Cassie Svisco, a mental health therapist with Clark and Madison Counties Mental Health Services, is now assigned to Tecumseh High School.  Tecumseh uses the relief money to contract with mental health services to place a therapist at the secondary, middle and elementary levels.  BILL LACKEY / STAFF
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Cassie Svisco, a mental health therapist with Clark and Madison Counties Mental Health Services, is now assigned to Tecumseh High School. Tecumseh uses the relief money to contract with mental health services to place a therapist at the secondary, middle and elementary levels. BILL LACKEY / STAFF

Credit: Bill Lackey

Credit: Bill Lackey

Crew added that these are new positions made possible two years ago through the Student Wellbeing and Success funding, but that ESSER funding will support salaries in these positions for many years to come. She said funding will also be maintained to offset part of the annual salary costs, which reduces the salary cost from the general fund.

At Urbana, Thiel said he used funds to upgrade HVAC and security systems at older facilities.

“There will be facility upgrades with HVAC systems in some of our old facilities, increased and improved security cameras to allow easier contact tracing in buildings and on the school bus, additional technological devices for students , additional new computer programs for the reinforcement of key learnings taught in the classroom, and it will also cover some operational activities to reduce the pressure on our general fund, ”said Thiel.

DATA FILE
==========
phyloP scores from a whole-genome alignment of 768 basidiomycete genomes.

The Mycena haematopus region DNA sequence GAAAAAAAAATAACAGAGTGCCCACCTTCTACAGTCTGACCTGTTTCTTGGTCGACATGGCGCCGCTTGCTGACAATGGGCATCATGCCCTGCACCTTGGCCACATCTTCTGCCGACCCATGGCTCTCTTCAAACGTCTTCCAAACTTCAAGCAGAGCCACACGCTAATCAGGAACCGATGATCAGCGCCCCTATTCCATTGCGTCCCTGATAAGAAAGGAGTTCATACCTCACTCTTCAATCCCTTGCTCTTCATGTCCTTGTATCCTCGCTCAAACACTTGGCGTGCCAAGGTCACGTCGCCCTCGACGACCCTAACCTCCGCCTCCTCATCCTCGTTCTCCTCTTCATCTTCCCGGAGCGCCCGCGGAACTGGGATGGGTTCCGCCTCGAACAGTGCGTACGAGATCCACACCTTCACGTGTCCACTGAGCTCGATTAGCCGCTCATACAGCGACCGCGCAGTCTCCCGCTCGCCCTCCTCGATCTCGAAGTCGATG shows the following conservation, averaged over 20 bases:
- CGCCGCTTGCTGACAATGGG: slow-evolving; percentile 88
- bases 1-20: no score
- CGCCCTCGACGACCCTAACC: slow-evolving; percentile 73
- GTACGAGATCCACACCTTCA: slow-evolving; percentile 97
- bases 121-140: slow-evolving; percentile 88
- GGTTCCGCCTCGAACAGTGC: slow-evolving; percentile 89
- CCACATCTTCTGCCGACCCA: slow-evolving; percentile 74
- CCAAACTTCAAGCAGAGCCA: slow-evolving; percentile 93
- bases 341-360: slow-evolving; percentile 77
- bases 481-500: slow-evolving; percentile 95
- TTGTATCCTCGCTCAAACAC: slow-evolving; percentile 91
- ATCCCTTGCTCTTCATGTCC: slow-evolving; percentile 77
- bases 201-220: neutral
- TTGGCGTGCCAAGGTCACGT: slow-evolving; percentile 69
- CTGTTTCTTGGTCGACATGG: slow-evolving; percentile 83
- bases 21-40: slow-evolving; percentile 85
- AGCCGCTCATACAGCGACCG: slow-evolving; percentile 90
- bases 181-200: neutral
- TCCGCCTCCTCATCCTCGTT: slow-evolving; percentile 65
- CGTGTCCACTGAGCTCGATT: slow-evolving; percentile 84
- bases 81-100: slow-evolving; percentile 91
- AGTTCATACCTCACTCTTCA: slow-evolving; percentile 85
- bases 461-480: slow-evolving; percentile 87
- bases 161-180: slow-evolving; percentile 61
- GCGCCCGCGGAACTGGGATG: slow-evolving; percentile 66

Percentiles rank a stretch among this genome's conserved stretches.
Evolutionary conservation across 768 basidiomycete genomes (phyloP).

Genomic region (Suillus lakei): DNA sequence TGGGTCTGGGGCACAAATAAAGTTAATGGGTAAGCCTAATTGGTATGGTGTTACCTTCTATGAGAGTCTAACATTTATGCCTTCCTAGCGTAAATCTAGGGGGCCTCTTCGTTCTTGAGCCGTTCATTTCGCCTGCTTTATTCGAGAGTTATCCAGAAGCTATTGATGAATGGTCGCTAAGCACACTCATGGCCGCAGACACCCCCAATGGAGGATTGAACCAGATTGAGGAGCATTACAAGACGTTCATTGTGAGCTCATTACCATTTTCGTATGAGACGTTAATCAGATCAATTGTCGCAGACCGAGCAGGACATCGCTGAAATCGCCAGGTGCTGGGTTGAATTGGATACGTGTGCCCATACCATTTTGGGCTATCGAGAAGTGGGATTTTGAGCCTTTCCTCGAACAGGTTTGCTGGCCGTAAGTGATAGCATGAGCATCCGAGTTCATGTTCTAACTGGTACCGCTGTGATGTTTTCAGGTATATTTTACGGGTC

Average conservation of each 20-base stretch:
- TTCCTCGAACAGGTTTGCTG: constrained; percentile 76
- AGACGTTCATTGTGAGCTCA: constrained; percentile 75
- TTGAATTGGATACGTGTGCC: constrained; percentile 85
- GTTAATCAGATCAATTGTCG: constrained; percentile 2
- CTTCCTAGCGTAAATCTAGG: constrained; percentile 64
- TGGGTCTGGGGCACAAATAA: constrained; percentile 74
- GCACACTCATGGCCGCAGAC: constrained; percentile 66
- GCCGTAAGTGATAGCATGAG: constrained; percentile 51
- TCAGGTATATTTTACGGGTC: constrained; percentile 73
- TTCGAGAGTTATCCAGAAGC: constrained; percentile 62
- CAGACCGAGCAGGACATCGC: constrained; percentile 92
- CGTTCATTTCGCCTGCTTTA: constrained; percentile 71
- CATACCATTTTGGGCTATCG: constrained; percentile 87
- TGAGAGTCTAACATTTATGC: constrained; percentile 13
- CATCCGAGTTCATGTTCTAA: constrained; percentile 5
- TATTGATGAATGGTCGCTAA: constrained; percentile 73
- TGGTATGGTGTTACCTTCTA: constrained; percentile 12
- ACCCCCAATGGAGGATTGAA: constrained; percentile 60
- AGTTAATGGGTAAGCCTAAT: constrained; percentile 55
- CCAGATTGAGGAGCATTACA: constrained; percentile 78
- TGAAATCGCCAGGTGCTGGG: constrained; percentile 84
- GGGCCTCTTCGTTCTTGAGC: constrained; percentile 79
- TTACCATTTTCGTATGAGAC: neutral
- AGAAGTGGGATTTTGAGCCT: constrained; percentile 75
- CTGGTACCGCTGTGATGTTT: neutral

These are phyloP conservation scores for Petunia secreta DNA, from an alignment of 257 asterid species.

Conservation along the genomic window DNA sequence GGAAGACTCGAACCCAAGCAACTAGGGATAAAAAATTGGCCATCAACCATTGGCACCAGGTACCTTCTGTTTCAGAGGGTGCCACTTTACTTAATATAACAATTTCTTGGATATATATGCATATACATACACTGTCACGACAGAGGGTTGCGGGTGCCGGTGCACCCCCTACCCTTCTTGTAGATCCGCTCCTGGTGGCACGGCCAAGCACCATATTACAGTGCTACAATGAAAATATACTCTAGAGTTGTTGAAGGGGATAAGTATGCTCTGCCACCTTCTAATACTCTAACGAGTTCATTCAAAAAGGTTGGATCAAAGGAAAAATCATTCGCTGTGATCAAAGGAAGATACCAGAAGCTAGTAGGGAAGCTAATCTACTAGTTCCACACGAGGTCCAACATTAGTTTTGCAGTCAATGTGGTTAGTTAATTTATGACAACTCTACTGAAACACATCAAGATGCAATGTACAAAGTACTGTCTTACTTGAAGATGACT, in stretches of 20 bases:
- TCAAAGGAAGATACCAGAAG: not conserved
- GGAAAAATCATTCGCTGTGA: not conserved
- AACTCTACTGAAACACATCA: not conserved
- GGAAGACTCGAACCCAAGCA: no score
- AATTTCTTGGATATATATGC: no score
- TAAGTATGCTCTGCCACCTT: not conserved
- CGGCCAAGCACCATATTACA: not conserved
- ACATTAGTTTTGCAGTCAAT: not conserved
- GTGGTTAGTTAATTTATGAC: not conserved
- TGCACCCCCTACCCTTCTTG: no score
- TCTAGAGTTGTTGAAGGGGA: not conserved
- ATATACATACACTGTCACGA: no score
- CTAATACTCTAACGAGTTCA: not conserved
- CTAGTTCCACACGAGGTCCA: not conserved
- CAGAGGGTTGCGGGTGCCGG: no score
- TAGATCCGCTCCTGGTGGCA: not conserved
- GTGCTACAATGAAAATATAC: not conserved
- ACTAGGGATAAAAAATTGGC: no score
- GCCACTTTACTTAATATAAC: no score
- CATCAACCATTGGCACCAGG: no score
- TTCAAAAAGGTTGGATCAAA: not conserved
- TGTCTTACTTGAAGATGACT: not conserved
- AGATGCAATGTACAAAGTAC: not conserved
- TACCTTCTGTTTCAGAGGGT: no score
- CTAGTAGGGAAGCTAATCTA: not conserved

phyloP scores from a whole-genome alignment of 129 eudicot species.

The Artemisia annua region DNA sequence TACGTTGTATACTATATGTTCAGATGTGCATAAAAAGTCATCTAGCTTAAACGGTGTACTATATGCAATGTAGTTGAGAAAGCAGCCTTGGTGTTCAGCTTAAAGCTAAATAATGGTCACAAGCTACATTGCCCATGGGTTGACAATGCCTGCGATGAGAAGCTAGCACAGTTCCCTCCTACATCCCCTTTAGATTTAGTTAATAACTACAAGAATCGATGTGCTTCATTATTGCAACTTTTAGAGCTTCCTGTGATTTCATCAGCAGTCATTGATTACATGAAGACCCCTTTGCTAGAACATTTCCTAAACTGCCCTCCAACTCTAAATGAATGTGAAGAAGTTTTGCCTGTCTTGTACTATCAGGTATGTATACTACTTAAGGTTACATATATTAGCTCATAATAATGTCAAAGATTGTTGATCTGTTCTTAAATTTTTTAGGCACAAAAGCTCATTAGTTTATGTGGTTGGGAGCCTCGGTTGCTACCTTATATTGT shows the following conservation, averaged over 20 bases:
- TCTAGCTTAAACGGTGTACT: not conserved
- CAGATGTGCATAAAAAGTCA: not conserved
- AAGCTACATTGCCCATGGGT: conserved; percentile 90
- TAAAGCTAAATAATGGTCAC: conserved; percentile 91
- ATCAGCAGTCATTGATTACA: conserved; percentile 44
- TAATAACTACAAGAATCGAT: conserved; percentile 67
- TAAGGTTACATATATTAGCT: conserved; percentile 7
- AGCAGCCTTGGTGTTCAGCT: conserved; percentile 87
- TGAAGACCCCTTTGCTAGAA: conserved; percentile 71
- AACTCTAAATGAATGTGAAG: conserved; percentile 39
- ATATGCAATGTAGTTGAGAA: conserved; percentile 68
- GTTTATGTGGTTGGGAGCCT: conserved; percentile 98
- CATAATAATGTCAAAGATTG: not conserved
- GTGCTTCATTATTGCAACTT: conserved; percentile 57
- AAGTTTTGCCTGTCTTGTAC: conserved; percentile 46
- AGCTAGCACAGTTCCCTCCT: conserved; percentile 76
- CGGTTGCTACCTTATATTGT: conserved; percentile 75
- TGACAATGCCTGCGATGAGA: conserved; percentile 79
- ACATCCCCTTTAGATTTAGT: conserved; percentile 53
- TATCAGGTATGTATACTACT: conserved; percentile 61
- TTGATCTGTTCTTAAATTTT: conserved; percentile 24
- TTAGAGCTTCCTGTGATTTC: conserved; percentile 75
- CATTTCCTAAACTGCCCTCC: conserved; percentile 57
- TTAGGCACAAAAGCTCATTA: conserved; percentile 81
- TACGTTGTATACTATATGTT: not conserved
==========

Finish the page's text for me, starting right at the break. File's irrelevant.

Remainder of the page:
Northwestern used some of its funding for equipment last year to help keep students safe during the pandemic; Triad used funds for the summer school program; and Mechanicsburg used some of them to purchase tech devices and student safety supplies to help stop the spread of COVID-19.

School district Federal funds ESSER II, III
Clark County
Clark shawnee $ 3,633,075
Greenon $ 2,521,572
Northeast $ 3,198,060
North West $ 2,672,369
South East $ 1,350,149
Springfield $ 44,263,160
Tecumseh $ 7,758,395
Champagne County
Graham $ 2,755,292
Mechanicsburg $ 1,078,031
Triad $ 1,540,064
Urban $ 5,768,762
West Liberty-Salem $ 1,225,596
Totals $ 77,764,525